3 initial takeaways from the Chicago Bears extending Montez Sweat

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Chicago Bears, Montez Sweat
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2. The Chicago Bears paid Montez Sweat the going rate

It is easy to say that the Bears overpaid Sweat when comparing him to Myles Garrett. Garrett signed his extension before the start of the 2020 season. That feels like an entire lifetime ago. The salary cap consistently goes up, and so do the salaries of the top-paid players. If and when Garrett is due for an extension, his deal will be up around $35M, which is more than Bosa's. The same can be said with Watt, or Micah Parsons and Maxx Crosby, who will get an extension soon enough.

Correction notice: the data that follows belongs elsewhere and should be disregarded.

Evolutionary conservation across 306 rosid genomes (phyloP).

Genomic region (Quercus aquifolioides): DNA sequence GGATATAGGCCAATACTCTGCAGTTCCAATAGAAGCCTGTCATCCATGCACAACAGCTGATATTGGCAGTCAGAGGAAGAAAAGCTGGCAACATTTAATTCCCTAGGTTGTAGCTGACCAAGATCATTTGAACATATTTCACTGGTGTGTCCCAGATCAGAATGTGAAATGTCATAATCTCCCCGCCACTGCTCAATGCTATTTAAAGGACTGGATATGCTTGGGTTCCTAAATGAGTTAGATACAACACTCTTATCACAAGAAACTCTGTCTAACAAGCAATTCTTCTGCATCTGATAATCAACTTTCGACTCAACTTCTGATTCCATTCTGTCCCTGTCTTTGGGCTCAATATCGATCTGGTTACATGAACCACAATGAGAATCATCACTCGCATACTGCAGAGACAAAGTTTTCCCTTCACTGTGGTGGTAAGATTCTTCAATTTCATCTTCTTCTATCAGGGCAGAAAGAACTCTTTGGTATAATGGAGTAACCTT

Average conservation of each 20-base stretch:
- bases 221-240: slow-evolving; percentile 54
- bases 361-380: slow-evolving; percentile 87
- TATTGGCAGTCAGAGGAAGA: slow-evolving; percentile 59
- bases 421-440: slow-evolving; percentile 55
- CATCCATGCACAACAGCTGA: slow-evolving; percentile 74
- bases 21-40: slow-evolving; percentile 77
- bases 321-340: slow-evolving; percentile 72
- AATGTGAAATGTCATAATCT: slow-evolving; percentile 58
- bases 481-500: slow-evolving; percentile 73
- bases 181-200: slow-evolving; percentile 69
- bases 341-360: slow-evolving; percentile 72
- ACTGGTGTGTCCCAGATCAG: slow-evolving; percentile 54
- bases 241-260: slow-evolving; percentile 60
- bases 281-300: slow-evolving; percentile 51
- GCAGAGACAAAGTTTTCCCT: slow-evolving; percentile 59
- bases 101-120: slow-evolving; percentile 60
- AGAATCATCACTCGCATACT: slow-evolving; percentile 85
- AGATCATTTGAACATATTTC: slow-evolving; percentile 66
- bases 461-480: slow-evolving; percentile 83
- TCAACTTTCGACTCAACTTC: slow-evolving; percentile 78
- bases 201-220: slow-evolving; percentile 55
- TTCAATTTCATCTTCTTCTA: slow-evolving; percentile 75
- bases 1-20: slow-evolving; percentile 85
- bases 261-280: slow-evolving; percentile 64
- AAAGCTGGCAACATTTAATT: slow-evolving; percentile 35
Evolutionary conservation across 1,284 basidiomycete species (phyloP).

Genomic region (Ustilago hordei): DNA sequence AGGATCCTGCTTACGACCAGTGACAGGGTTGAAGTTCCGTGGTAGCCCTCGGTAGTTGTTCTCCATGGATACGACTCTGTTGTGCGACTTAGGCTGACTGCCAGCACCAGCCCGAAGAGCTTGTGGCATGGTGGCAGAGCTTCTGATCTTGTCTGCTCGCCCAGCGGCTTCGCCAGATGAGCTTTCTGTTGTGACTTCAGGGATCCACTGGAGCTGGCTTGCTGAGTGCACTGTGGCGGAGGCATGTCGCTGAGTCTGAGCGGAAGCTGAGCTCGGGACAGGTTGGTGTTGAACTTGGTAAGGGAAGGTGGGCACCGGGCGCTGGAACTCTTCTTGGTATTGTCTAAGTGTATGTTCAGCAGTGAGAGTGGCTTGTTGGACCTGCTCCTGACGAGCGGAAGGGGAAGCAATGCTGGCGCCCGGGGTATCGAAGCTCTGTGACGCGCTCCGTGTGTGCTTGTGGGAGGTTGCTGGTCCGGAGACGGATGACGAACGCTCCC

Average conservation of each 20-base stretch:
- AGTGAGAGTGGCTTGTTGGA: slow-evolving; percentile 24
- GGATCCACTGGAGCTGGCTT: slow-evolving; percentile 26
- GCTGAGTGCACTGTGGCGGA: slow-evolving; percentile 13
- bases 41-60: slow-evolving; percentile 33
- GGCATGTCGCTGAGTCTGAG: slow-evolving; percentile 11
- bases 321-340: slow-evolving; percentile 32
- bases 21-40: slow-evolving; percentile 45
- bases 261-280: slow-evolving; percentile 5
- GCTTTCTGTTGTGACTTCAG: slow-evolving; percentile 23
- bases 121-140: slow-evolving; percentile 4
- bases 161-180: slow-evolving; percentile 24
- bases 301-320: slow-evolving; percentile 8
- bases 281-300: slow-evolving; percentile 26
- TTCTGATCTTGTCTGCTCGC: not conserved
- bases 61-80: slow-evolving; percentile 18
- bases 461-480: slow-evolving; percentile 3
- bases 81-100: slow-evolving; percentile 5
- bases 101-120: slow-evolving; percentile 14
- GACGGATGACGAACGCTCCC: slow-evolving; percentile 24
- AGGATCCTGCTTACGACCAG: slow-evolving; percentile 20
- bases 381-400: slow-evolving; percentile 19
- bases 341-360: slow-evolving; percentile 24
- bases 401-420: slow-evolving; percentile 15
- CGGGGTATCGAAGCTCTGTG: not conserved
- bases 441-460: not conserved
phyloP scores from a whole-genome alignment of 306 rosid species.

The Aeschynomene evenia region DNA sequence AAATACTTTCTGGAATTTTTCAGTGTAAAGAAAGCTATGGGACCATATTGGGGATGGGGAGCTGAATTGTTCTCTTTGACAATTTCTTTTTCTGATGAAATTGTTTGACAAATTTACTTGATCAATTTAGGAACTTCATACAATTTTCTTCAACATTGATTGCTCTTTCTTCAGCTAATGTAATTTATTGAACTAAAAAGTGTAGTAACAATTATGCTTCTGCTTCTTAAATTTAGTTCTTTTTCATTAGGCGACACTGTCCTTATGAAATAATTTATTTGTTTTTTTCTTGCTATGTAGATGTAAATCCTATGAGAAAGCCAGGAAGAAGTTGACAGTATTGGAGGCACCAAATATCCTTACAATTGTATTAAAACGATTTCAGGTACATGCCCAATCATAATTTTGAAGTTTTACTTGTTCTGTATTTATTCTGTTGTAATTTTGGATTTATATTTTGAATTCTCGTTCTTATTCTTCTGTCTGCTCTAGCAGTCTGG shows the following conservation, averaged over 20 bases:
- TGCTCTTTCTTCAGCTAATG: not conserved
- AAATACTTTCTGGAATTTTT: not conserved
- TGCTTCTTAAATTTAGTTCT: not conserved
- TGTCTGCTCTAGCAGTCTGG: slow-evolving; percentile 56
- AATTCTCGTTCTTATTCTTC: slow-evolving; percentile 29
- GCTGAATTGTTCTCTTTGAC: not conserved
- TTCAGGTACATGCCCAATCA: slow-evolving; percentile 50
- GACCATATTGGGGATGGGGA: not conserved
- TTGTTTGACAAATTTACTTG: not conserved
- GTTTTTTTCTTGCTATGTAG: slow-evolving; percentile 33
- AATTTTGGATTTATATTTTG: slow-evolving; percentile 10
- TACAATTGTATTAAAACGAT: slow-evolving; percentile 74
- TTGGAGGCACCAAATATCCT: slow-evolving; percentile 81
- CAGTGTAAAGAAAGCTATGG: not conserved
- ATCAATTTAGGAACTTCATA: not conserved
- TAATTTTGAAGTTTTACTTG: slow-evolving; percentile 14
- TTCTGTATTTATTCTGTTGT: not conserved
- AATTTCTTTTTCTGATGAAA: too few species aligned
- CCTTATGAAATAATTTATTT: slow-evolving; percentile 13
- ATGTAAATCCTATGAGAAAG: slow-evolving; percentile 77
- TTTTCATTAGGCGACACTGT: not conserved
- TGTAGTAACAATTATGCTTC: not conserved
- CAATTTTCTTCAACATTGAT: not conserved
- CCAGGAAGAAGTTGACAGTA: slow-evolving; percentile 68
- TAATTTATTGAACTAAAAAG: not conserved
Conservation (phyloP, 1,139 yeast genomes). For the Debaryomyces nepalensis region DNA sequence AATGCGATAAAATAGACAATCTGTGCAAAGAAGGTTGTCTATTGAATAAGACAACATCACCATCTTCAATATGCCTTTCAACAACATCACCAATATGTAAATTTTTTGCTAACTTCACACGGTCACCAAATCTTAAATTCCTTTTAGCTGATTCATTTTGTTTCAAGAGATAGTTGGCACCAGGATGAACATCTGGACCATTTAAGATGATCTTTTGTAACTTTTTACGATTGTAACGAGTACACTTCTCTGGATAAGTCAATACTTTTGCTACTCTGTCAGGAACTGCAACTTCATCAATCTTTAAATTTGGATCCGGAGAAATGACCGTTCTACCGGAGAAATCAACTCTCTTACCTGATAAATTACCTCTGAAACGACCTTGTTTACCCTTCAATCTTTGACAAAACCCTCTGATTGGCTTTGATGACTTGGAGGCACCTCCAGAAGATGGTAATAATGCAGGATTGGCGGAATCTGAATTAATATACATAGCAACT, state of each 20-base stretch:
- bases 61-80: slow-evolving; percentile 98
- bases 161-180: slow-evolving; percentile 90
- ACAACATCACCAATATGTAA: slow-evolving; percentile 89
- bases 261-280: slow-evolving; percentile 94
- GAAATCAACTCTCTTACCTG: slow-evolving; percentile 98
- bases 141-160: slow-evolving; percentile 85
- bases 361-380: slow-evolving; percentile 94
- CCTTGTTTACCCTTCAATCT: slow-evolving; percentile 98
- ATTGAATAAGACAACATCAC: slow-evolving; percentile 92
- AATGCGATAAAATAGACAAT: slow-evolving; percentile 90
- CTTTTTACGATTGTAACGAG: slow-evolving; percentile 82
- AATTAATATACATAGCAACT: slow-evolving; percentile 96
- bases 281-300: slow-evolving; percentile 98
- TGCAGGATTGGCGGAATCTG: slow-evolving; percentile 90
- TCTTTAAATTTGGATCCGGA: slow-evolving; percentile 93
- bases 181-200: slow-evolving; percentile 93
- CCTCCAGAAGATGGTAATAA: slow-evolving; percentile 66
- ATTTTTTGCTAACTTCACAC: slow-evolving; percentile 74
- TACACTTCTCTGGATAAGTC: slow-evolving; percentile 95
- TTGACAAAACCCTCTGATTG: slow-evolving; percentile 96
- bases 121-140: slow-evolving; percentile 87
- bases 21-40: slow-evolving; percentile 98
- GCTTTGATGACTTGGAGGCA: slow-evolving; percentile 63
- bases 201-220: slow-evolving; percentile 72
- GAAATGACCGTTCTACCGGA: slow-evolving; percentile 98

The Sweat deal looks high because of the timing of it. When the rest of the new deals come in, Sweat will go from a top-five highest-paid edge rusher down into the 10-15 range, which is probably where most would rank him.

Sweat was getting the going rate, which is a slight tick-up from Rashan Gary. Gary is a bit younger and more productive on a per-snap basis, but Sweat is more reliable due to the lack of injuries in his past. If Sweat hit free agency, he would have signed for the same amount, if not more. The Chicago Bears could have tried to get into a bidding war and potentially lose, so they traded the pick to make it happen earlier.

The Sweat deals look high now, but lesser rushers will get similar deals in free agency, and the Chicago Bears can now focus on other positions with their high first-round picks. In the way that the perception of the Claypool trade changed over time, we can judge the trade now, but time will clarify whether it actually was an overpay or not.